Having worked in restaurants in many different capacities over the years has opened my eyes to a lot of things. I?ve got plenty of juicy stories, lies and exaggerations. However, I wouldn?t be doing my duty as ?The Wine Guy? if I were to deviate and spill the beans. Sorry Oysterites. You can read all about them though if you pick up my newest romance novel. The title is still in the works and it’ll certainly be juicier than Anthony Bourdain’s Kitchen Confidential.
Navigating through a new wine list can be intimidating and unknowledgable or pompous servers, sommeliers and bartenders certainly don?t help either. I bet it would feel good to put them in their place, on occasion. That?s not the point of this article, although you might get a few tips on how to if you read on!
You probably have noticed recently how most restaurants, whether they are fine-dining or casual, have really revamped their wine lists and selling techniques. At The Olive Garden, for instance, you can taste any of their wines before you purchase; even their wines by the bottle. A lot of other corporate restaurants have also adapted the ?taste before you buy? policy although they don?t extend it to wines by the bottle.
I?ve even found a new retail store/restaurant called ?The Grape? where you can taste ANY of their non-reserve wines even if you are purchasing them for off-site consumption. These are just a few examples, as I?m sure you?ve noticed a lot of changes in your neighborhood restaurants and retailers as well.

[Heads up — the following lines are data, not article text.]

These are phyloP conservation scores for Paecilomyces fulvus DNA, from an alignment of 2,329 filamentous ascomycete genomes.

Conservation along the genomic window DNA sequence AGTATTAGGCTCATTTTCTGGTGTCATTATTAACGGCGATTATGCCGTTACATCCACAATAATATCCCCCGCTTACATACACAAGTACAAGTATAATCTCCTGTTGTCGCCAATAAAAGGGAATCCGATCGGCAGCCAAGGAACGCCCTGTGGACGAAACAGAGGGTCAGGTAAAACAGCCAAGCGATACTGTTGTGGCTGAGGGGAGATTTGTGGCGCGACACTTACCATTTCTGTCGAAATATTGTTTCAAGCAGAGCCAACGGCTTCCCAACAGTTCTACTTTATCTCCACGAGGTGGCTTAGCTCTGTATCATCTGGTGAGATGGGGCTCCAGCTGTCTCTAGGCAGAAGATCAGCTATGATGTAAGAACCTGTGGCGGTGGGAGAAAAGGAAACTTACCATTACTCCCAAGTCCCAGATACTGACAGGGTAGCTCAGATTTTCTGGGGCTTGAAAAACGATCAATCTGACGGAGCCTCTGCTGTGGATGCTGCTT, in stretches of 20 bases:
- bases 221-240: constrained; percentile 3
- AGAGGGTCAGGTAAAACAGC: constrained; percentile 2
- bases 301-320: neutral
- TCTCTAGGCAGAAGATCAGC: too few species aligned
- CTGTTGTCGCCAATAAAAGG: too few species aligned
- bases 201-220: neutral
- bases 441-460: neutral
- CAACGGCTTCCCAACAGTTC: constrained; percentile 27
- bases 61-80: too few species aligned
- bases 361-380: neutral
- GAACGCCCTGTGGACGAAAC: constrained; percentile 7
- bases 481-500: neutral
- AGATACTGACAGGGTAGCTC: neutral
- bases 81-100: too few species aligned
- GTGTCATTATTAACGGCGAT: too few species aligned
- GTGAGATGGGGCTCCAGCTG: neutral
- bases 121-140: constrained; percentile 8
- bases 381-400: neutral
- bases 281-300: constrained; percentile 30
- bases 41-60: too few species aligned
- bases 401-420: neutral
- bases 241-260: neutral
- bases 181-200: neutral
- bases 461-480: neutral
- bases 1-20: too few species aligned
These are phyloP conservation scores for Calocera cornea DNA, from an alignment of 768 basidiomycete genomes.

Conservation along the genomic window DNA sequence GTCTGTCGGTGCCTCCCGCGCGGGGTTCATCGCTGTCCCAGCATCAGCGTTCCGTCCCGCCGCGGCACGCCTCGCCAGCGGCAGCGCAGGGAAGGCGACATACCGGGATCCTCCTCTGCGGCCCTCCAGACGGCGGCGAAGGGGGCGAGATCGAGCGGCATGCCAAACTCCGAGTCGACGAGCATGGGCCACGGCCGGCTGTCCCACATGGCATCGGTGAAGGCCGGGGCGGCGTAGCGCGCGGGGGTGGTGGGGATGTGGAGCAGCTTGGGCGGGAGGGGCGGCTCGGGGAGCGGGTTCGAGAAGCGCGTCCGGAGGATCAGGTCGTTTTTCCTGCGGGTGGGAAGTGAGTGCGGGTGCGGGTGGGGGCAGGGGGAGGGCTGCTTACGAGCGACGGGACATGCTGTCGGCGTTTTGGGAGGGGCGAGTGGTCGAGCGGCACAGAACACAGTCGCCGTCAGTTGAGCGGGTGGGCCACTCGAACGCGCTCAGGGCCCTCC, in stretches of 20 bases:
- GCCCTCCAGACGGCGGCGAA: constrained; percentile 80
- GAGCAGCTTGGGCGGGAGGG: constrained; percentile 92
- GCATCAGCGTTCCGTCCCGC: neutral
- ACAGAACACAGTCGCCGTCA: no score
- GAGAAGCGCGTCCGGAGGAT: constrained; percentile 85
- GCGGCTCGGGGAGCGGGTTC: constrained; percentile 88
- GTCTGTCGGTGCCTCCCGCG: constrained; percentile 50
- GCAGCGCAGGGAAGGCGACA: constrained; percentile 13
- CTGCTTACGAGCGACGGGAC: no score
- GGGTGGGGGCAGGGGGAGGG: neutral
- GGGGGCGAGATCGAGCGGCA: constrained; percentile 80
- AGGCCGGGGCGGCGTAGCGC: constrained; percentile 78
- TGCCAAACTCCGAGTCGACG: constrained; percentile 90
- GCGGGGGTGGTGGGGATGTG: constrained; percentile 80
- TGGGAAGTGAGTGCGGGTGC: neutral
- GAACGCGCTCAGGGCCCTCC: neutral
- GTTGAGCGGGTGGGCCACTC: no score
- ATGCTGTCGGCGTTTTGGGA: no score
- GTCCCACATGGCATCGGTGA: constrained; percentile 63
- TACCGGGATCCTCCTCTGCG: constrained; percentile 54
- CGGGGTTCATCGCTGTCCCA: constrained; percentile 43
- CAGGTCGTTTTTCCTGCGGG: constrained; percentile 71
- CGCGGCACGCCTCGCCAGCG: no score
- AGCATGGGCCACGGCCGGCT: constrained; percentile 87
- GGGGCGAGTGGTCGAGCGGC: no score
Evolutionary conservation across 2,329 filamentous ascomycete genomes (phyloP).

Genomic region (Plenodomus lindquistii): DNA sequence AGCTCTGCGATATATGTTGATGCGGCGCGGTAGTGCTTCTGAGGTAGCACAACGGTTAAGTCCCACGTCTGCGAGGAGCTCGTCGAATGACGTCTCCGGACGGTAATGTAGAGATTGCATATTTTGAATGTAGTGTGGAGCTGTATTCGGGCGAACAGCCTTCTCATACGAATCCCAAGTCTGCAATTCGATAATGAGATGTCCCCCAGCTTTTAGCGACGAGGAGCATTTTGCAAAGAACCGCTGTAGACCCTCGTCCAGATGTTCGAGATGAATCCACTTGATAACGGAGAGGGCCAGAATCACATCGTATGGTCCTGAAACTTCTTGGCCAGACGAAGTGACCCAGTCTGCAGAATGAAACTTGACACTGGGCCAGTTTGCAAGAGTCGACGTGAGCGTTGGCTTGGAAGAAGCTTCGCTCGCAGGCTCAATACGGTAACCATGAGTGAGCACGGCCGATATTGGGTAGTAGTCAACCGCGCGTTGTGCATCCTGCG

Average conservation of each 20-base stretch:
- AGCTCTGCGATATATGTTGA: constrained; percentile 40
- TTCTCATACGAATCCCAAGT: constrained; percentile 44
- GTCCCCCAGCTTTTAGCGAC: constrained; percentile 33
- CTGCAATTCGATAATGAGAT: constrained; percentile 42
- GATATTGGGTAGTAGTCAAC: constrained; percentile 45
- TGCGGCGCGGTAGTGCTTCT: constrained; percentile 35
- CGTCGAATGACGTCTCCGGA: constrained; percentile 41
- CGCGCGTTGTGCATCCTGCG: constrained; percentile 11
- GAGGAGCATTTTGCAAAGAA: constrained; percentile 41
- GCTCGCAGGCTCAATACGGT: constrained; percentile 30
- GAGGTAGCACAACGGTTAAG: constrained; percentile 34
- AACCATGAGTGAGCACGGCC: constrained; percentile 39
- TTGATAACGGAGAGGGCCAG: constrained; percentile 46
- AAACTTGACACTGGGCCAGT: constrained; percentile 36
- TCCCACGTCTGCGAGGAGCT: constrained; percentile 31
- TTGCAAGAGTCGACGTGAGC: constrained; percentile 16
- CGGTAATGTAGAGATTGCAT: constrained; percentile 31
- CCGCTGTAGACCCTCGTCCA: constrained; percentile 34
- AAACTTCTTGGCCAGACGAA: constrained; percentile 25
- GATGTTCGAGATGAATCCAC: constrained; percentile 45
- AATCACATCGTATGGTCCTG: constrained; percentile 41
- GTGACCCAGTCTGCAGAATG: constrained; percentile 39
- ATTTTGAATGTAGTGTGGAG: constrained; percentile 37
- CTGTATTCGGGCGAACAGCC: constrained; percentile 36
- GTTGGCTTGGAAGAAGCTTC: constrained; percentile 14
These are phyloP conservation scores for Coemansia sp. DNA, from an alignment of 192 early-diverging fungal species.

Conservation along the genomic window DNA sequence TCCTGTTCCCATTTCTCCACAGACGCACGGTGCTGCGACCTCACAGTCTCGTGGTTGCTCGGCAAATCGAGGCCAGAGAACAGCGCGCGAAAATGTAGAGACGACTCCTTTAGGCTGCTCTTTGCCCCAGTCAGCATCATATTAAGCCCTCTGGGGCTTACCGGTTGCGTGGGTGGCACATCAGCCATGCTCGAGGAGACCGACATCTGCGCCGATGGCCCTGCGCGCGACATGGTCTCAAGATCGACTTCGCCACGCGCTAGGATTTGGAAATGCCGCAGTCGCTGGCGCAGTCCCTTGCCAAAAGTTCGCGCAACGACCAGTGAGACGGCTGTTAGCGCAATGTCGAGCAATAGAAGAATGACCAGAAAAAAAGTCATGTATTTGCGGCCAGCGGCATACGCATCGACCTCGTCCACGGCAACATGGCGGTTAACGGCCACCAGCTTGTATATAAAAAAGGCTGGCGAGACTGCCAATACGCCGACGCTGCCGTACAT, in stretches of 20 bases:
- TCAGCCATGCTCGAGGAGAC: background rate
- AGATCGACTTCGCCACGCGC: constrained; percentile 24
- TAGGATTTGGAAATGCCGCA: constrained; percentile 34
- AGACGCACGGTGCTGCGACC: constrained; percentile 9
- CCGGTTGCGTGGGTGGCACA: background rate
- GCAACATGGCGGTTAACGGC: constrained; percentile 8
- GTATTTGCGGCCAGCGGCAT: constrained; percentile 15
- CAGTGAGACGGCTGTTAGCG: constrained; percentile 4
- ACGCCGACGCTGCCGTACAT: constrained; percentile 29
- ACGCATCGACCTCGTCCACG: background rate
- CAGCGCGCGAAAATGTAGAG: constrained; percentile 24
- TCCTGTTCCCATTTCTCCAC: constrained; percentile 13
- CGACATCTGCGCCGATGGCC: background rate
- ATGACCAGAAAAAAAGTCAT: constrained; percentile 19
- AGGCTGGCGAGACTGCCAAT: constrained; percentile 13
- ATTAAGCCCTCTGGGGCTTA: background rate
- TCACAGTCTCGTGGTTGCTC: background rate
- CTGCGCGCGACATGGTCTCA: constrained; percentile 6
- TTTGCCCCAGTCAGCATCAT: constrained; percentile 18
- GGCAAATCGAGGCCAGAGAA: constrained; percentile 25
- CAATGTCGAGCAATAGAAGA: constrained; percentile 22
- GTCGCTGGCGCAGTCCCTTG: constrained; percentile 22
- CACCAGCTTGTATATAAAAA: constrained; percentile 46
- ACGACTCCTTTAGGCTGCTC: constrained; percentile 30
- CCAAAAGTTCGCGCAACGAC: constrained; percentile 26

First let?s expose a few secrets that will help you in your future dining experiences. We all know that wine is marked up in restaurants anywhere from 150% to 300% of the wholesale cost. Ironically, what most of you don?t know is that the higher priced wines are actually the best deals since they have the least mark up. The worst deals in the restaurant are usually the wines by the glass.
Most people think that wines by the glass are a great way to enjoy your dinner without spending much money. What you don?t know is that most restaurants charge you per glass what they pay per bottle. Generally, if you’re going to have a glass or two it’s actually worth it to buy the bottle; especially since a lot of states allow you to take an remaining wine home. A restaurant will open a bottle one day and might not finish it for three, four or five days. I can guarantee you that most wine served even hours after it was opened, even if there is a cork in it, or it was vacuum pumped, has not gotten better but worse. You might not notice it because you’ve never had the wine before, or you’re still forming a sensitive wine pallette.
Don?t you want the experience to taste as good as it can? Correct me if I?m wrong but restaurants don?t charge less per glass if the bottle has been opened for a day or longer. I only drink wines by the glass that I know the restaurant is selling a lot of, or has just opened. If I’m dining with a few people, I’ll generally push for the bottle.
Don?t be afraid to ask your server or bartender if they have just opened a particular bottle or would open a fresh bottle for you. Certainly don’t be afraid to ask for a sample of a wine which catches your fancy. Especially if it’s one you’ve never tried before. Wine loses its youthful vibrancy quicker than you think.
Oh, and as far as putting people in their place … well, ok. Here are a few questions that you can ask your pretentious server/sommelier that they probably won?t know.
1) What grapes are used in Amarone? A: Rondinella, Molinara & Corvina Veronese.
2) Have you ever had a wine from the Basque country? (For this one it doesn?t matter if they answer yes or no. Although a no response will put you up a little higher on your pedestal.) A: Wow, that one varietal, Hondarrabi Zuri, is somewhat reminiscent of a Vidal Blanc meets Torrontes or a Viognier meets Vermentino. Good luck finding it!
3) Name one grape that is made into a white, ros? and red wine? A: Pinot Noir.
Until next time friends.